Several kinds of interfaces are used with CD and DVD players and recorders. This is a brief overview of them, with links to other Web sites with more detailed information.
Small Computer Standard Interface (SCSI) was developed by Adaptec, Inc. and has been adopted as an international standard for connecting devices to PCs and Macintosh® computers. There are many updated SCSI derivatives as well. See Adaptec's What Is SCSI? page for details.
ATAPI is a software protocol. It is defined by the Small Form Factor Committee.
Both the 1.2 (approved) standard, as well as the draft 2.5 version can be found on ftp://fission.dt.wdc.com/pub/standards/atapi
This information was provided by Leon Woestenberg.
Developed by the Personal Computer Memory Card International Association, The PCMCIA "PC Card" standard's history and its applications is explained very well by a page at Accurite Technologies' Web site.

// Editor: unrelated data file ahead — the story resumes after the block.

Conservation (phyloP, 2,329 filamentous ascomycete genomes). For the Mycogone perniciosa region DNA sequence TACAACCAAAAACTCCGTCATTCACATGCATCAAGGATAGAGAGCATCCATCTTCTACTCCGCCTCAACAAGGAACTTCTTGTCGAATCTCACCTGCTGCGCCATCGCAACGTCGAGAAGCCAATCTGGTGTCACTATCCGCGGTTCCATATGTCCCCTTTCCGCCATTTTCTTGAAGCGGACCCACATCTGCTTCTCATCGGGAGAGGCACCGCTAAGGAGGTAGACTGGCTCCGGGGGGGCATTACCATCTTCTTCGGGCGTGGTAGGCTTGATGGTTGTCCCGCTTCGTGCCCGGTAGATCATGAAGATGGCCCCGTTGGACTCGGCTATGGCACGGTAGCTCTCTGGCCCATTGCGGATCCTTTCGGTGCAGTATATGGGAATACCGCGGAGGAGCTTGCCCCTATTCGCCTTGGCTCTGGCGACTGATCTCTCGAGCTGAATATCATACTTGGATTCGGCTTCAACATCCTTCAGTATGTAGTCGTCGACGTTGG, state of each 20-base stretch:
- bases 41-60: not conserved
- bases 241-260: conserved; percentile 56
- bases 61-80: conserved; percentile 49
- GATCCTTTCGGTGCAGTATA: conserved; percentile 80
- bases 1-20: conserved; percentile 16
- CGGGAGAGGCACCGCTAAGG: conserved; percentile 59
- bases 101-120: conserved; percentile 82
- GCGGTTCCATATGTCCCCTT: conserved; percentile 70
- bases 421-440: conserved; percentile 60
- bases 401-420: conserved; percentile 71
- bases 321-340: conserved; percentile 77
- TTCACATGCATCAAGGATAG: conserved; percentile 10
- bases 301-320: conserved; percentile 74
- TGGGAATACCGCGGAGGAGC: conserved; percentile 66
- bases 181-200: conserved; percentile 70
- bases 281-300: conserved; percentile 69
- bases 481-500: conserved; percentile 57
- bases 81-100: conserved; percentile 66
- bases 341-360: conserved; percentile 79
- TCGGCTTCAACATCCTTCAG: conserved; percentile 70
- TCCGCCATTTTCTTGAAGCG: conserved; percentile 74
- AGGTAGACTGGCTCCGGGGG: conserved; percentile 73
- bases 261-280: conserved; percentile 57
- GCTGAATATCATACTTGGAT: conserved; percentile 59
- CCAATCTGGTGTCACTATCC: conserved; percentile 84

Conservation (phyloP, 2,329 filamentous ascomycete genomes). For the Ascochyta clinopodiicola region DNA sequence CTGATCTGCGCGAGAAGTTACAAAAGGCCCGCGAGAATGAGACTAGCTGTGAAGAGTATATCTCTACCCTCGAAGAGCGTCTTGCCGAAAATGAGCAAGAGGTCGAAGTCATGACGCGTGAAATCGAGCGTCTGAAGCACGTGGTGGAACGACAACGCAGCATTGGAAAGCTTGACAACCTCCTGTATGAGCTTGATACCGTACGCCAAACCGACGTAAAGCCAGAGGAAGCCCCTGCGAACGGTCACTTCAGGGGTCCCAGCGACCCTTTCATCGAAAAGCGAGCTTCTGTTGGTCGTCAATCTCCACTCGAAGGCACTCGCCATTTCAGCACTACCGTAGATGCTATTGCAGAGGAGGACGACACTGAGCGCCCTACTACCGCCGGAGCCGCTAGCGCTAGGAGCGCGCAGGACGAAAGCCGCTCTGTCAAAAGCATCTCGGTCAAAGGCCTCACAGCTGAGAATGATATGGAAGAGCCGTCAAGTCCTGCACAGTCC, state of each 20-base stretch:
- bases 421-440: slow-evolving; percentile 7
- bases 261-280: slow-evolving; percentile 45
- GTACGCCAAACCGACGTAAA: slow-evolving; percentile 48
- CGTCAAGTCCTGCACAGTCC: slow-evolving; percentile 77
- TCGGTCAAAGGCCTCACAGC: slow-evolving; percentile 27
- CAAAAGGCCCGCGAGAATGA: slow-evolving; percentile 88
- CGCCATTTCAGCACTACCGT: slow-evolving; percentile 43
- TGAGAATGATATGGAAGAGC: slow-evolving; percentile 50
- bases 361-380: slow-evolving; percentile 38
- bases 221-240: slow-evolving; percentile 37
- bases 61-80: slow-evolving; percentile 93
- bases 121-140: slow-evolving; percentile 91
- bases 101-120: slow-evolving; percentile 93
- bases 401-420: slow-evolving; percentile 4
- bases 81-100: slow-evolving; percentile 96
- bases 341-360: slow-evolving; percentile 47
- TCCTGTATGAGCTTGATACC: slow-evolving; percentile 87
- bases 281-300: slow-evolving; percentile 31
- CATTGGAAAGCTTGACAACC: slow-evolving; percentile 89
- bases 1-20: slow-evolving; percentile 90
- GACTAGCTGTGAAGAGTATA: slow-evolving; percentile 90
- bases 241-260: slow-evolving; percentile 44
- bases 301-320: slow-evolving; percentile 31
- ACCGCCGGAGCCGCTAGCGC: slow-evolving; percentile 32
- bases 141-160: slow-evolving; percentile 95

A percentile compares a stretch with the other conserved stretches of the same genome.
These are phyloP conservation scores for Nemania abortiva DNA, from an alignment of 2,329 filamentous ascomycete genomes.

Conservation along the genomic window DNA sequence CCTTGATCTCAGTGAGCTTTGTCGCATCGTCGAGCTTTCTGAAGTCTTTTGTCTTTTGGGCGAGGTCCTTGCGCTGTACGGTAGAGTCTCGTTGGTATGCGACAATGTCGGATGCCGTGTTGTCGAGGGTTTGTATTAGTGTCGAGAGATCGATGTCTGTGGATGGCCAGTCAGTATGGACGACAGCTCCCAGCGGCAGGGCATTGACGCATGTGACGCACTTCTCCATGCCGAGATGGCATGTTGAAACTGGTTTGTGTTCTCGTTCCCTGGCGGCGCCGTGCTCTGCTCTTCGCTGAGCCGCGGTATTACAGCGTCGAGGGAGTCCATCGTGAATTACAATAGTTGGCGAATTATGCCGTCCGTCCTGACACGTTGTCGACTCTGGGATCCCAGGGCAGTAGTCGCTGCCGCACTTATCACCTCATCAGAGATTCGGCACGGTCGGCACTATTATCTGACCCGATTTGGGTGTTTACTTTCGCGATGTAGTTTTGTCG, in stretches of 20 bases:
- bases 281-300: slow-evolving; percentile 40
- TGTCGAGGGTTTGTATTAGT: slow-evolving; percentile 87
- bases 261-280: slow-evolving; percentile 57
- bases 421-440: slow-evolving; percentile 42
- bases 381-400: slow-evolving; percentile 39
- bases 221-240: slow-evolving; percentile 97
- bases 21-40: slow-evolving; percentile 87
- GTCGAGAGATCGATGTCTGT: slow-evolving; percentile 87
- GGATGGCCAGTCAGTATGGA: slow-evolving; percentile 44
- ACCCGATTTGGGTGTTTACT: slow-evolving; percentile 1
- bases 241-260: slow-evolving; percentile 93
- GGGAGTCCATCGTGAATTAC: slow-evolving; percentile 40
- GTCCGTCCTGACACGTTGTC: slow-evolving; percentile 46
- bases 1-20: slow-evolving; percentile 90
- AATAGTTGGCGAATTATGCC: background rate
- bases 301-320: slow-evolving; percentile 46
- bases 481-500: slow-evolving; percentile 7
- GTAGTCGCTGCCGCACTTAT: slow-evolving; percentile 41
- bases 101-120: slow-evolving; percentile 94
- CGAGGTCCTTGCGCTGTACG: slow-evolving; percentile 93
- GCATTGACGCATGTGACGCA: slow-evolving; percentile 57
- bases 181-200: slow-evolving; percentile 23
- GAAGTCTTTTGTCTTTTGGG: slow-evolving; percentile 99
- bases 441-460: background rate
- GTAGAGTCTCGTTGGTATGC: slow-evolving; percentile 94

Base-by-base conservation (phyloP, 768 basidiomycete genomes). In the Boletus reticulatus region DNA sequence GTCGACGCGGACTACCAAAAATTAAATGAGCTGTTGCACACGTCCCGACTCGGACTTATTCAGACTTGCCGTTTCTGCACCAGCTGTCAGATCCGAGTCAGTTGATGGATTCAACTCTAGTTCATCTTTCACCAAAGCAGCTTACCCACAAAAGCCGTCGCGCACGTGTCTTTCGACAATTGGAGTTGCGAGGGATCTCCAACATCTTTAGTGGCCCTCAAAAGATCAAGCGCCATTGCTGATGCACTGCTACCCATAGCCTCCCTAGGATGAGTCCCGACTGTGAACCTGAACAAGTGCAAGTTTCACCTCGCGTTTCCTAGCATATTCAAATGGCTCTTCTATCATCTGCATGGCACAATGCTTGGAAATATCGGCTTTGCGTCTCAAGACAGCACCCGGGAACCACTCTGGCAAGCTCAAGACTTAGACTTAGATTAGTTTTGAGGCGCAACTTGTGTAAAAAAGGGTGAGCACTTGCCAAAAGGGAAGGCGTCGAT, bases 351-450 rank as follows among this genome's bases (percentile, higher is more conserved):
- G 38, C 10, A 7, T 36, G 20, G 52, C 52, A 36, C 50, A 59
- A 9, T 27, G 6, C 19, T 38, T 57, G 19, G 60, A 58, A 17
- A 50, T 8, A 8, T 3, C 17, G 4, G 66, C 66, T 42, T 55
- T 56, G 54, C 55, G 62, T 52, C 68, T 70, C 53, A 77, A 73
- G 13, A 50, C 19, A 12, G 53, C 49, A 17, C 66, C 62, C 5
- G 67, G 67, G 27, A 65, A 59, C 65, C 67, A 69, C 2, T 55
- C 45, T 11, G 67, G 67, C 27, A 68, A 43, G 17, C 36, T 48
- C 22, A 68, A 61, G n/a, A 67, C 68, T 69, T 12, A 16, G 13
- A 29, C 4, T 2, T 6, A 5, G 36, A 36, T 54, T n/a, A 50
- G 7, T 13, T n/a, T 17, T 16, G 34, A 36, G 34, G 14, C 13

Developed by Apple Computers, Inc. as a faster, easier to use alternative to SCSI, the specification was adopted (with Apple's blessings) by the Institute of Electrical and Electronics Engineers, Inc. as an industry standard, IEEE 1394, but is now once again officially known by the name Apple gave it, FireWire®.
The Universal Serial Bus specification was created by the USB Implementers Forum, Inc. (USB-IF), a non-profit organization formed by a group of companies in the computer industry.